I’d be curious what the statistics are on how often those signs are actually right. Definitely seen totally wrong ones, not sure if its because something else invaded after the sign was placed or if they were wrong to start with.
I generally assume the variety/cultivar is correct if I am confident the species is correct though.
As a professional in that field, I’d say wrong signage is usually because the plant matching the sign died or moved, but the sign was not removed or moved. The frequency of that varies wildly from garden to garden, depending on their availability of staff and money for sign upkeep.
On iNat occasionally it’s photographer error, like the area has several plants close together and the observer guessed incorrectly which plant went with the sign, even though the right plant was present too.
Of course it’s possible that the sign was always wrong; that is to say, the plant was incorrectly identified by the person who then made the sign. Usually when that happens it’s a plant that’s widely available in the hort trade under the wrong name, and those are often blogged about somewhere (examples: https://www.smgrowers.com/info/kalanchoeluciae.asp or https://en.m.wikipedia.org/wiki/Cochliasanthus) Or less often it’s something close but not ridiculously unrelated, such as correct genus but incorrect species.
We took a work team building trip to a TPWD State Park in November 2019, where we cleared cedar for fire breaks & put informational signs about the non-planted flora at various points along the trails (Loblolly Pines, American Beautyberry, Texas Bluebonnets, Yaupon Holly, etc). There were no bluebonnets out, because it was November, but the park interpreter was pretty confident the field would have bluebonnets in the spring, while admitting the sign might not be accurate by then.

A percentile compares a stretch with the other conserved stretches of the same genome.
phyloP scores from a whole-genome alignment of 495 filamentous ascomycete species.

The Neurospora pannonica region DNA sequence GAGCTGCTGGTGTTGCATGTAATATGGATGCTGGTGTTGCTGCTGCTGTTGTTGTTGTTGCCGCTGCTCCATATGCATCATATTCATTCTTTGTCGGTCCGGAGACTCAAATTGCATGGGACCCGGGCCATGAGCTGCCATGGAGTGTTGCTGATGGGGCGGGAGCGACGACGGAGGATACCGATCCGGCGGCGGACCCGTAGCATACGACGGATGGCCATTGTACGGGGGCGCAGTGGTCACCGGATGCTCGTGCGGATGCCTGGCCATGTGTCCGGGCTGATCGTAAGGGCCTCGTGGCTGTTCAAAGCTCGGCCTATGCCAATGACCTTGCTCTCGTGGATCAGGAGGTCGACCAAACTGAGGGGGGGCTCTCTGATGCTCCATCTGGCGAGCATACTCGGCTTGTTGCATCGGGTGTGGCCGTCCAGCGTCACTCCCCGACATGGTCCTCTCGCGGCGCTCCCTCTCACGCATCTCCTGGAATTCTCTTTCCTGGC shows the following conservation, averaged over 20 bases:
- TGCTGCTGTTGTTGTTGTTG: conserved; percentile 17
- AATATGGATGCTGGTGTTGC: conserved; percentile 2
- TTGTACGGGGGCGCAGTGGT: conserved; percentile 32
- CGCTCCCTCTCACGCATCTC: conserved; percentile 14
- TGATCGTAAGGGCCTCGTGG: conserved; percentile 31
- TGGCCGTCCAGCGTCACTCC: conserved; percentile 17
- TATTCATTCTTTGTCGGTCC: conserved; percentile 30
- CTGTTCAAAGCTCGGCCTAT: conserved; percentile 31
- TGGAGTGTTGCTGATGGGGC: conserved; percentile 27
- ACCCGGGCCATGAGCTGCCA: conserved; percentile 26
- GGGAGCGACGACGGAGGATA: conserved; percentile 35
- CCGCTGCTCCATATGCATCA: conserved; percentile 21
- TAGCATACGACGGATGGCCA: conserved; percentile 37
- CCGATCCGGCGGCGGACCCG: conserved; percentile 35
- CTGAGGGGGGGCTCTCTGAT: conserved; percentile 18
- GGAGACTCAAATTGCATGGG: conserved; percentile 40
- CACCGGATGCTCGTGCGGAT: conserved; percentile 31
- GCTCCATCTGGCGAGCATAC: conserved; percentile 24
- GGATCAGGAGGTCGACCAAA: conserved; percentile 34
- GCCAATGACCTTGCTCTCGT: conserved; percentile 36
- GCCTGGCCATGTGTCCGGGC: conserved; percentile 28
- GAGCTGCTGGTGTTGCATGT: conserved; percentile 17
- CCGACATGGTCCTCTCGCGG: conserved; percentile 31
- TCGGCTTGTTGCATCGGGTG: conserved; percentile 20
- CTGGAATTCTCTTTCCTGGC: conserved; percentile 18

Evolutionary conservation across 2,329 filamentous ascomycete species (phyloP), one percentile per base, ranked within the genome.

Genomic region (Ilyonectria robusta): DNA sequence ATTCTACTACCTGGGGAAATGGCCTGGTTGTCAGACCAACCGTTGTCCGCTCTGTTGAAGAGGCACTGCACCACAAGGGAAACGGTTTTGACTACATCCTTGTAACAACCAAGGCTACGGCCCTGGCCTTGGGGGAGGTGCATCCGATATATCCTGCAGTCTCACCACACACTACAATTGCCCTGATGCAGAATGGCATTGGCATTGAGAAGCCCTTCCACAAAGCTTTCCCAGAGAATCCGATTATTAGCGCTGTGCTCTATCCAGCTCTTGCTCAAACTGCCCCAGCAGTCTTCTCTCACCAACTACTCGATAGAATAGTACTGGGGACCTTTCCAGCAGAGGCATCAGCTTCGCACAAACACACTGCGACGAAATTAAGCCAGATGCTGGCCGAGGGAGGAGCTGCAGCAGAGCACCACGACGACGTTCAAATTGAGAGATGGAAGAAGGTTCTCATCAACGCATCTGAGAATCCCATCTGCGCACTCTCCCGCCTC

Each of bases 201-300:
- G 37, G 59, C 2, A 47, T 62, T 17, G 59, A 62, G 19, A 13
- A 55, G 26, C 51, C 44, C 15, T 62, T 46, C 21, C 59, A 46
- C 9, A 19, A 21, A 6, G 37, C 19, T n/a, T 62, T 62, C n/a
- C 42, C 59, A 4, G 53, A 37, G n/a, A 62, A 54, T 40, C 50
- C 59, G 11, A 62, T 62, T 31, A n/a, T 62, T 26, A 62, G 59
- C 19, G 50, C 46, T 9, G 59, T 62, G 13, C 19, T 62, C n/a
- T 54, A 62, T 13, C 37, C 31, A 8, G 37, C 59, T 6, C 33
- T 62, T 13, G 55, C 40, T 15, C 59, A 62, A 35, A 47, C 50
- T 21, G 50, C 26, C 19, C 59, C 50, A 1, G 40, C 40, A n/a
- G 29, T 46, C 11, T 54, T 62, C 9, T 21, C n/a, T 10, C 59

One in this high school batch ive been seeing (I’ve lost count of how many pages - 30 obs each - I’ve sorted through now) is def wrong, i think maybe it was you who corrected it? And it was uploaded about 20 times by different people. Some of the others I’m not sure are correct either.
Some from the botanical gardens down by Auburn I think are wrong as well in those images that I see, because it will call for a fern or something, and theres certainly no fern in the photo.
I often see people photographing the wrong plant near a sign and assuming it’s the one the sign refers to. But the one that really drives me up the wall is when people put in a wrong ID for something when there’s literally a sign with the correct name clearly visible in their own photograph!
Sometimes the signage is just plain wrong though - a museum near me has a big sign talking about Blue Elder, and how the native american peoples used the berries for food, etc - except the thing they actually planted was Red Elder. Which is poisonous. I let them know, but I doubt it’s ever been corrected.
Could be, one I was thinking of recently was a sign that said ‘garlic chives’ in front of what was obviously just regular ‘chives’ (or vice versa, it included the scientific name so wasn’t just a common names thing). But most of them appear to be as @arboretum_amy suggested cases where whatever was originally there died and now something totally unrelated is present, like some nettles labeled as an aster or whatever.
Not from gardens, but from herbaria:
Widespread mistaken identity in tropical plant collections https://doi.org/10.1016/j.cub.2015.10.002
« Our data demonstrate that, while the world’s collections have more than doubled since 1970, more than 50% of tropical specimens, on average, are likely to be incorrectly named. This ﬁnding has serious implications for the uncritical use of specimen data from natural history collection. »
More times than I would like to count, I have seen a mismatch between the map coordinates of a specimen and the locality described on the label. Sometimes this can be a large enough error to make a difference in the range map.